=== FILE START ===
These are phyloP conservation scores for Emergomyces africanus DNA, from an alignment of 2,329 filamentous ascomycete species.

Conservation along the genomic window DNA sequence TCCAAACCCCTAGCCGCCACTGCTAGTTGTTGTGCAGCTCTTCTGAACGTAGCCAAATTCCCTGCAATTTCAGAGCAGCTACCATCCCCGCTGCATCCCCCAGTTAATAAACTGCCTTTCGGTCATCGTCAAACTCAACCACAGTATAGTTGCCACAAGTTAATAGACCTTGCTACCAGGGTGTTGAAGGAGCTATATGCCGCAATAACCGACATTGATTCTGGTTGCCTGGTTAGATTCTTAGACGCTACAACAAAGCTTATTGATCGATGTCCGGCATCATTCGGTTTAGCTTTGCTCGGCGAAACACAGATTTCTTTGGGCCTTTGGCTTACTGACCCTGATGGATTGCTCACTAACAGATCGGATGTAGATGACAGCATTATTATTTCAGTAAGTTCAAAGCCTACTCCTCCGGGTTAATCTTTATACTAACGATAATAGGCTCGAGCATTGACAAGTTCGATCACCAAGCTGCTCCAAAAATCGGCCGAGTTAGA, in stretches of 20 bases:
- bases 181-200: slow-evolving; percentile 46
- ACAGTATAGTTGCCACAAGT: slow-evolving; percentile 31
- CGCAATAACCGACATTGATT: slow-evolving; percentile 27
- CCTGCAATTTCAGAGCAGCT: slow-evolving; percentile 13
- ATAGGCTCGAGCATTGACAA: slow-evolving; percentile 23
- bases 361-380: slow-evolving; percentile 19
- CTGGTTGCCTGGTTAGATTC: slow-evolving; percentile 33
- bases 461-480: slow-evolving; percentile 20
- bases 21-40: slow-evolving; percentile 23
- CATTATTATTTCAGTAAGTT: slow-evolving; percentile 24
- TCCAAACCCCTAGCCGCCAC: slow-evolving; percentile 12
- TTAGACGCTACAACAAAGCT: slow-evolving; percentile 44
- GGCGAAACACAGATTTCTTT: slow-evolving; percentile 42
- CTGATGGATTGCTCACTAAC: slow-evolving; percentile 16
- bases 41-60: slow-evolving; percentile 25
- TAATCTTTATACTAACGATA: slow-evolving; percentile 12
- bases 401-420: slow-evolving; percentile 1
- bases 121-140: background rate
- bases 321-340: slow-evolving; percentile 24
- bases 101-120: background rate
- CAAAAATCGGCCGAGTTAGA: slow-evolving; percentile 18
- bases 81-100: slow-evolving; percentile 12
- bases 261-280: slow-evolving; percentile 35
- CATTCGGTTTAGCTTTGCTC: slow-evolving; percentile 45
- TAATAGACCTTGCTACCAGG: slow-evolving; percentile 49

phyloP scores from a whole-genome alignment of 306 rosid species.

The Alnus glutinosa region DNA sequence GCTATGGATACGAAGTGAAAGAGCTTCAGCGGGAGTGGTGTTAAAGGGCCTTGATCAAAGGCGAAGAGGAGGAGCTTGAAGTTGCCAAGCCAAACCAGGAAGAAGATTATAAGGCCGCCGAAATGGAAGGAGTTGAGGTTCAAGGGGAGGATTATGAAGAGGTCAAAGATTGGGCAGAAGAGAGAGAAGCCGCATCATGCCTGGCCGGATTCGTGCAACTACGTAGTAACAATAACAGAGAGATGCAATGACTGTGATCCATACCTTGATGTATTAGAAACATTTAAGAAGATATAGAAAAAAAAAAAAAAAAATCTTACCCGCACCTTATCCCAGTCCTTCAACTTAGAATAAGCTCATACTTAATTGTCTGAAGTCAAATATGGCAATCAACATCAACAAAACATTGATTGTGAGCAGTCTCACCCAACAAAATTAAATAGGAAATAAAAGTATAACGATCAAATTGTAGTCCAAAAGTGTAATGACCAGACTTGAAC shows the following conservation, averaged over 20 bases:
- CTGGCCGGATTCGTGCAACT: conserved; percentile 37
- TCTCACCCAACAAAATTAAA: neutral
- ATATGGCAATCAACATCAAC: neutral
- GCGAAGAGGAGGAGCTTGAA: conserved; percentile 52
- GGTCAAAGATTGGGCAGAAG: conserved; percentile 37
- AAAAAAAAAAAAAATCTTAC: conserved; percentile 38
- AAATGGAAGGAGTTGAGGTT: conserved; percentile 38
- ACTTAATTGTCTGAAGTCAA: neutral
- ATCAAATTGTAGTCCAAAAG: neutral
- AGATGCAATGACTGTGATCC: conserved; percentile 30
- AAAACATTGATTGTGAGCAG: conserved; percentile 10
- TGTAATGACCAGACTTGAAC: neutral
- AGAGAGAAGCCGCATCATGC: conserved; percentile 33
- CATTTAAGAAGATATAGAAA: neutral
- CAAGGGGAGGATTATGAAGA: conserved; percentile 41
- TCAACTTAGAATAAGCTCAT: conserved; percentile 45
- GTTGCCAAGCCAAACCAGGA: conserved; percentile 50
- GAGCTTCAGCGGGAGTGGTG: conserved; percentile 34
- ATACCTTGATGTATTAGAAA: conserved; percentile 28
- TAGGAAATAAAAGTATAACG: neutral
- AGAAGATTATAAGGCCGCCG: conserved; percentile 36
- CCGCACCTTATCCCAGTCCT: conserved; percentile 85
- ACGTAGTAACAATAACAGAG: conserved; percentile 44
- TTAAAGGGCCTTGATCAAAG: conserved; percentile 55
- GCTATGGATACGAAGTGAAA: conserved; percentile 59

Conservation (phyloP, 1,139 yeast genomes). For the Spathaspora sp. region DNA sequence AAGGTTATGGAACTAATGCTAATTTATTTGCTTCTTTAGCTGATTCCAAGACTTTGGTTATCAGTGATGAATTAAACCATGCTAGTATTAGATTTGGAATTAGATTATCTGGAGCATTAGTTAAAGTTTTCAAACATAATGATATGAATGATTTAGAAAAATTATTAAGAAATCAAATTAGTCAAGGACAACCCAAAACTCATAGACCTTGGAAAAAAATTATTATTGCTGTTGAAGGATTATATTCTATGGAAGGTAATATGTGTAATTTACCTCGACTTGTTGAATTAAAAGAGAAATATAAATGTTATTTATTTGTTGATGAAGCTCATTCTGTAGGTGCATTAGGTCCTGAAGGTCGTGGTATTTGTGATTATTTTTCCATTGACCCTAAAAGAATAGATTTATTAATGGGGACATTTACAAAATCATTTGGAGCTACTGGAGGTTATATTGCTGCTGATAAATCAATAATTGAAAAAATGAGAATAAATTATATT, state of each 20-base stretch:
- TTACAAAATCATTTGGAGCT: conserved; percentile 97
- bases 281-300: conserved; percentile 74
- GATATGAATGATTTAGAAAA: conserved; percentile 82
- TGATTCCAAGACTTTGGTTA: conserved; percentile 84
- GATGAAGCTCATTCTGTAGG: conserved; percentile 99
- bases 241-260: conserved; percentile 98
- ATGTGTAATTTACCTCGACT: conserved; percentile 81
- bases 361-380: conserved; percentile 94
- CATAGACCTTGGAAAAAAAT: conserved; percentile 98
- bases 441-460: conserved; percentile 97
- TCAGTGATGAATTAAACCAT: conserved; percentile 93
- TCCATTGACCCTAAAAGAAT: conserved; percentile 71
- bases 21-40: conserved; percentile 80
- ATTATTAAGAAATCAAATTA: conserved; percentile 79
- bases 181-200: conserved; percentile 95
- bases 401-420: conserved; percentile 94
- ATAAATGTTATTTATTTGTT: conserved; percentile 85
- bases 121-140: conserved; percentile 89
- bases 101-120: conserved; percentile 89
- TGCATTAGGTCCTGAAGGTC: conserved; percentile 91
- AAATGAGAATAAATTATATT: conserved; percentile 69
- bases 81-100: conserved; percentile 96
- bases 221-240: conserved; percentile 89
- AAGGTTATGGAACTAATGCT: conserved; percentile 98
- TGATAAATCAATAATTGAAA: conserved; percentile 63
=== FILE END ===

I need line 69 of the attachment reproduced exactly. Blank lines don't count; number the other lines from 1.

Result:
- ATTATTAAGAAATCAAATTA: conserved; percentile 79